Indicators of capacity appear in Burke’s case  QB 424. (The United Kingdom Mental Capacity Act 2005 has relied on Burke’s case regarding capacity.)
|Understand information||Do they understand key terms? Do they understand the nature and effect of any important documents? Are they able to engage in discussion with you about the information you are providing, about the advantages and disadvantages, about the options?|
|Retain information||Can they remember all the recent personal, family, and financial matters that are relevant to this decision? Is their rationale for their decision consistent or stable over time?|
|Believe information||Do they seem to believe or accept the information you have given them, such as the value of assets, options, advantages and disadvantages and possible outcomes? Are they making decisions on the basis of potentially paranoid ideas or false information?|
|Evaluate, process and weigh up information||Can they demonstrate to you that they have spent some amount of time considering their options or thinking about their decision? Do they seem to be listening and taking time to process new information you are providing them? Does their decision-making seem impulsive, flippant, poorly considered, or easily influenced by you?|
|Communicate information||Can your client explain in their own words what you have told them? (Rather than just saying ‘yes’ or ‘no’ to your questions.) Do their explanations include important and relevant information? Do they ask questions? Have they shown that they are thinking about how your advice applies to them and their personal and financial situation?|
The test of capacity needs to be particular to the situation, that is, it is decision- and time-specific. Does your client have the capacity to understand, retain, weigh up and communicate information in relation to the particular matter?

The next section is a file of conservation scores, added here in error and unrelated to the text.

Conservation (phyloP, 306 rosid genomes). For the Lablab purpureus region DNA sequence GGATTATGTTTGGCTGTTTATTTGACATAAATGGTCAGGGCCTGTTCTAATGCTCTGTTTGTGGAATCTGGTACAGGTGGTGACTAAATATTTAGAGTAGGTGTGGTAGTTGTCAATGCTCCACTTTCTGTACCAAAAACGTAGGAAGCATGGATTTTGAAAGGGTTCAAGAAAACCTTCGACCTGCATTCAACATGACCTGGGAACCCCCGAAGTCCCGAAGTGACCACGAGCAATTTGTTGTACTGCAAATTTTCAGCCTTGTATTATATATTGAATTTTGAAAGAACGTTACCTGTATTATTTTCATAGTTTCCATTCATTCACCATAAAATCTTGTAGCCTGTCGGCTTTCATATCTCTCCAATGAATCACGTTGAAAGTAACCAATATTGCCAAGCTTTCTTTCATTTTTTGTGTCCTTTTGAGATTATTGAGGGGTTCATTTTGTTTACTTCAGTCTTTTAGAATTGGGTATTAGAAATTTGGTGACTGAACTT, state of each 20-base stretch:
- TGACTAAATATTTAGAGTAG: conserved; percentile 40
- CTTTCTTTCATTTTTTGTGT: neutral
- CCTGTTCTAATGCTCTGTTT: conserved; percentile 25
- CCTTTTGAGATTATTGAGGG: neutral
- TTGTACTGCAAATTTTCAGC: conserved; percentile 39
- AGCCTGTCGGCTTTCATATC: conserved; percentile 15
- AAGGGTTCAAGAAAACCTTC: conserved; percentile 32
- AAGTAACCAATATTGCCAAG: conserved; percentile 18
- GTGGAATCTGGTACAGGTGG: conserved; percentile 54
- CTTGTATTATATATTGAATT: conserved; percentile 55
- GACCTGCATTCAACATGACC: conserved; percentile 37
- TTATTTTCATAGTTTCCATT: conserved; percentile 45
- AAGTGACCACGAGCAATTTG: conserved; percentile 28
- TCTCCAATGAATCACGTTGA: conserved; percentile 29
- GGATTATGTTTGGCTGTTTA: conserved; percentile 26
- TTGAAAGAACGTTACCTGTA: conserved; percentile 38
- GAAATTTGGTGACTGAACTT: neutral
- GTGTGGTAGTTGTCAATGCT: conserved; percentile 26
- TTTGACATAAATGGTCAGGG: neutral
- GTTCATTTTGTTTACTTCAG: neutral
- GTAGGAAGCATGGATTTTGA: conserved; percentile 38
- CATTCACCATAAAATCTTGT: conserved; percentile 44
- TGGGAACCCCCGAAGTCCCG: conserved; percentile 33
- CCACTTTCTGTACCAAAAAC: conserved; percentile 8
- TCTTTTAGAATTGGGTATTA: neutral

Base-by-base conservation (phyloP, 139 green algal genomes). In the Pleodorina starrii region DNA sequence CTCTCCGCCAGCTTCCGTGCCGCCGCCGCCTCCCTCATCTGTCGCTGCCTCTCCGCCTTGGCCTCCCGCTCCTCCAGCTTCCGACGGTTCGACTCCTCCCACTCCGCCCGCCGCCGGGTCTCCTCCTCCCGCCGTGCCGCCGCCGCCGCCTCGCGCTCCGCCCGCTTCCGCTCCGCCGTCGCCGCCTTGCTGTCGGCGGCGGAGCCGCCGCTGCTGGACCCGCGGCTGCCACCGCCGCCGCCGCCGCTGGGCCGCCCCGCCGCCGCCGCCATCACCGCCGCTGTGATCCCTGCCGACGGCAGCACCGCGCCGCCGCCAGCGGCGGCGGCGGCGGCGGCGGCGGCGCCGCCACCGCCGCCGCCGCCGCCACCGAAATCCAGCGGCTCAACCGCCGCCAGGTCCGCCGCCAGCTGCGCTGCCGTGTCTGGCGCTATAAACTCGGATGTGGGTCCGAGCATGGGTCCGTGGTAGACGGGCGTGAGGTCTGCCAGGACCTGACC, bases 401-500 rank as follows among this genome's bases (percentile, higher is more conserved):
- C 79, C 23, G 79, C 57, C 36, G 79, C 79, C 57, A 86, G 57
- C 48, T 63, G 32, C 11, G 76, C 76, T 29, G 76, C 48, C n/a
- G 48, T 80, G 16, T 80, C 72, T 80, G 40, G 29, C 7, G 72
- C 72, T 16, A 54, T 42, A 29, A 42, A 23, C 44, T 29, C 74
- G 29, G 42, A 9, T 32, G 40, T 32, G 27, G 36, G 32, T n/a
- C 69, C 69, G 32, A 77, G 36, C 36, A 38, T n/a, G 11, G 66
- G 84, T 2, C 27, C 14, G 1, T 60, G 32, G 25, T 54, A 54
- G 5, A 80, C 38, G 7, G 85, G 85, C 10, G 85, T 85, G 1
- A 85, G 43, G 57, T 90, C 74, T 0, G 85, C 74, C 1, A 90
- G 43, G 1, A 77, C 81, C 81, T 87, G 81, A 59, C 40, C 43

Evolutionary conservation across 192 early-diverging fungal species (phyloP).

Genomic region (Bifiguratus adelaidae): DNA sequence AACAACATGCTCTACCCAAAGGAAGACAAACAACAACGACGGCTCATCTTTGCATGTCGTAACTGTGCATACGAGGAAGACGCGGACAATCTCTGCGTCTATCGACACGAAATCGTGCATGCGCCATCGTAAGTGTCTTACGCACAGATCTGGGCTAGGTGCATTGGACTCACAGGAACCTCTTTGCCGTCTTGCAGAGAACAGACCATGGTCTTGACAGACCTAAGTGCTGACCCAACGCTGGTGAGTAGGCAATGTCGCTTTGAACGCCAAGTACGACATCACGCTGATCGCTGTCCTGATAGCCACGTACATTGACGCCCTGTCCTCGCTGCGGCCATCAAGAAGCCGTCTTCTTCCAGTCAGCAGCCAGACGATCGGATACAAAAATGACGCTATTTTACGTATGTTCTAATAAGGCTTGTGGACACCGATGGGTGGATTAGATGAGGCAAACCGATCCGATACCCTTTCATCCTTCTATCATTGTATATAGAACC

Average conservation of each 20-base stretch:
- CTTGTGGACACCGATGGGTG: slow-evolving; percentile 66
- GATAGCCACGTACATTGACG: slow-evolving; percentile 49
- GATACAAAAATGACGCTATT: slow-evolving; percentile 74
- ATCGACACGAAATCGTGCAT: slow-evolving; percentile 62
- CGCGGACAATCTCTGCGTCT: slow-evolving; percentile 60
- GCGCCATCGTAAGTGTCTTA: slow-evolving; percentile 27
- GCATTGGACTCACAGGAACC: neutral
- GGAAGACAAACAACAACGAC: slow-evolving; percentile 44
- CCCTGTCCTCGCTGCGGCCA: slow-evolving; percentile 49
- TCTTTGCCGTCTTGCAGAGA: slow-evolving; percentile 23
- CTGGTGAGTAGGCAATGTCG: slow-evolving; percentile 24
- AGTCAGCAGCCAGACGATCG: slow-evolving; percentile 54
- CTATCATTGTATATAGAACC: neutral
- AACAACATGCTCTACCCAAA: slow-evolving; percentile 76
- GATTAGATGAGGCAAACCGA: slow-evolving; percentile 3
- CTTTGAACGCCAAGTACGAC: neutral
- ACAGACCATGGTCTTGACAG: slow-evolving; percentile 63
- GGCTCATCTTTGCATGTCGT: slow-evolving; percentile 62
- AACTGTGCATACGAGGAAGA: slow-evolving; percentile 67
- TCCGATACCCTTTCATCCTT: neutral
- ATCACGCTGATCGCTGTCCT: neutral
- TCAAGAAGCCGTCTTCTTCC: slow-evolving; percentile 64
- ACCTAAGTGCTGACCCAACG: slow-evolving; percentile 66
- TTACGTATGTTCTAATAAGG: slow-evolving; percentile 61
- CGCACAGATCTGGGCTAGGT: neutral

Loss of capacity may be a gradual or partial process with people tending to be neither ‘totally incapable’ nor ‘totally capable’ (see discussion in PVLRC 2010, p. 13). Whether the client has the required level of capacity will depend on a number of factors, including the type of legal transaction. Different legal tests are applied.
1. Testamentary capacity
The will maker must be of sound mind, memory and understanding when giving instructions for the will and when executing the will. (See Legal Services Commissioner v Ford  QLPT 12 (22 Aug 2008) where a solicitor was found guilty of unsatisfactory professional conduct in preparing a new will and an enduring power of attorney for an elderly client.) The will maker must know what he or she is doing and must understand the effect of the will, including the effect of its principal clauses; he or she must have a general knowledge of the nature of the property and its value; and must know which people might have a legitimate claim upon it. (See Nicholson v Knaggs  VSC 64 at 100.)
2. A donor making an enduring power of attorney (financial)
S. 118 Instruments Act 1958 sets out the test for capacity. The donor needs to understand the ‘nature and effect of the enduring power of attorney’, which includes understanding matters as set out in s. 118(2) Instruments Act 1958.
Witnesses to an enduring power of attorney are required to attest that ‘at the time, the donor appeared to the witness to have the capacity necessary to make the enduring power of attorney.’ The witness must also attest that ‘the donor signed the enduring power of attorney freely and voluntarily in the presence of a witness.’ (s. 125A Instruments Act 1958).
3. Capacity to enter into an agreement
In Gibbons v Wright (1954) 91 CLR 423 at 437 (per Dixon CJ, Kitto and Taylor JJ), the High Court defined a decision-specific test for capacity to enter into a contract:
The law does not prescribe any fixed standard of sanity as requisite for the validity of all transactions. It requires, in relation to each particular matter or piece of business transacted, that each party shall have such soundness of mind as to be capable of understanding the general nature of what he [or she] is doing by his [or her] participation.
It is prudent to identify that the person is able to understand the nature of the contract, its purpose, its possible outcomes, and the risks, which may be many.